His case is just an example of the many challenges faced by this community created by the lack of access to safe water.

Sanitation facilities such as pit latrines, dish rack, and clotheslines are rare in the community. The latrines that exist are generally in poor condition. This, therefore, means that the people relieve themselves in the bushes, thus endangering their own lives because the sanitation state in the area is poor.

Most adults spend their day farming maize, vegetables, banana, beans, and sugarcane. Some parent can afford to make bricks that are then sold in nearby Kakamega Town where construction is constant and there is a need for bricks.

Here’s what we plan to do about it:

Training

Community members will attend hygiene and sanitation training to give them a chance to learn about healthy practices and their importance. The facilitator plans to use PHAST (Participatory Hygiene and Sanitation Transformation), CLTS (Community-Led Total Sanitation), ABCD (Asset-Based Community Development), group discussions, handouts, and demonstrations at the spring. One of the most important topics we plan to cover is the handling, storage, and treatment of water. Having a clean water source will be extremely helpful, but it is useless if water gets contaminated by the time it’s consumed.

Handwashing will also be a big topic. And since open defecation was encountered here, this is at the top of our list of things to address. Waste always needs to be disposed of properly, or else it will be spread by flies or rainwater.

Training will also result in the formation of a committee that will oversee operations and maintenance at the spring. They will enforce proper behavior around the spring and delegate tasks that will help preserve the site, such as building a fence and digging proper drainage.

Training will inform the committee and the rest of the community about what they need to contribute to make this project a success. They must mobilize locally available materials, such as bricks, clean sand, hardcore, and ballast. All community members must work together to make sure that accommodations and food are always provided for the work teams.

Sanitation Platforms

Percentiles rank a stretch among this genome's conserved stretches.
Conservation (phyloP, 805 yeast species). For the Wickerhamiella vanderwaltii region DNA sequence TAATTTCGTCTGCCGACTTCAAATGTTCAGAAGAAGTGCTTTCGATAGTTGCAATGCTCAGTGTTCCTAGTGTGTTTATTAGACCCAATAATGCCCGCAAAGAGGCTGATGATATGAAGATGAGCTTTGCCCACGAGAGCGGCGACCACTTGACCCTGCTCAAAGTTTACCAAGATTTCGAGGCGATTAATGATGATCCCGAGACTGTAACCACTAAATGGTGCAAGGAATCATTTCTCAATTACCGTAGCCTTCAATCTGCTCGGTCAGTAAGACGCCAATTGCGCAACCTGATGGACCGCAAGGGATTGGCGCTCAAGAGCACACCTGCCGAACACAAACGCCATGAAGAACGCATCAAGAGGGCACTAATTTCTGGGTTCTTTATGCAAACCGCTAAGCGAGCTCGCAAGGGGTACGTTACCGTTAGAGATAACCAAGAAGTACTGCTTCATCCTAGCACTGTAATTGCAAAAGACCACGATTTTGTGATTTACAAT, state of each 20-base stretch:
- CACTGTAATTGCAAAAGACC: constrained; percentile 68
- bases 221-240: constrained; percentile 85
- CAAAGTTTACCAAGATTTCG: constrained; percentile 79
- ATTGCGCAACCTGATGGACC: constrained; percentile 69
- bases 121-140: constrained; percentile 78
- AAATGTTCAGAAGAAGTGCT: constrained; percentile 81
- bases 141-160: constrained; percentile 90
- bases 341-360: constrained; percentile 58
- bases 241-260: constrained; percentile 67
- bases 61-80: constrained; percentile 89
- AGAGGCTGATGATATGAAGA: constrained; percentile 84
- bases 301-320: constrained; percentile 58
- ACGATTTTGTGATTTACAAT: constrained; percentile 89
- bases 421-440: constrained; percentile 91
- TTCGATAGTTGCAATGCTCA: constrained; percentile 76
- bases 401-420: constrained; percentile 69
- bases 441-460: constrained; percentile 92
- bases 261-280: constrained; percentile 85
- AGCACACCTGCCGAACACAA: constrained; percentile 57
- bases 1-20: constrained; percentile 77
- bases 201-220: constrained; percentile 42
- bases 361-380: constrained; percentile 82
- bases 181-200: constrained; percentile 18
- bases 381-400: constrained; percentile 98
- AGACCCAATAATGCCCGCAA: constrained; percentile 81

On the final day of training, participants will select five families that should benefit from new latrine floors. The five families must prepare by sinking a pit for the sanitation platforms to be placed over.

Spring Protection

Our artisans will protect the spring and ensure that the water is safe, adequate and secure. Construction will keep surface runoff and other contaminants out of the water.

Fetching water is predominantly a female role, done by both women and young girls. Protecting the spring and offering training and support will, therefore, help empower female community members by giving them more time and efforts to engage and invest in income-generating activities.

Project Updates


11/28/2018: Indete Community Project Complete

Indete Community is celebrating their new protected spring, so celebrate with them! Udi Spring has been transformed into a flowing source of water thanks to your donation. The spring is protected from contamination, five sanitation platforms have been provided for the community, and training has been done on sanitation and hygiene.

New Knowledge

We called our community contact who was already managing the collection of local sand and stones for the spring protection project. We informed him of the need for hygiene and sanitation training. He was very happy about the training and let us know that when he informed the other community members, they were eager to attend. The women came in great numbers, since they are traditionally seen as most responsible for water and hygiene-related chores in the household.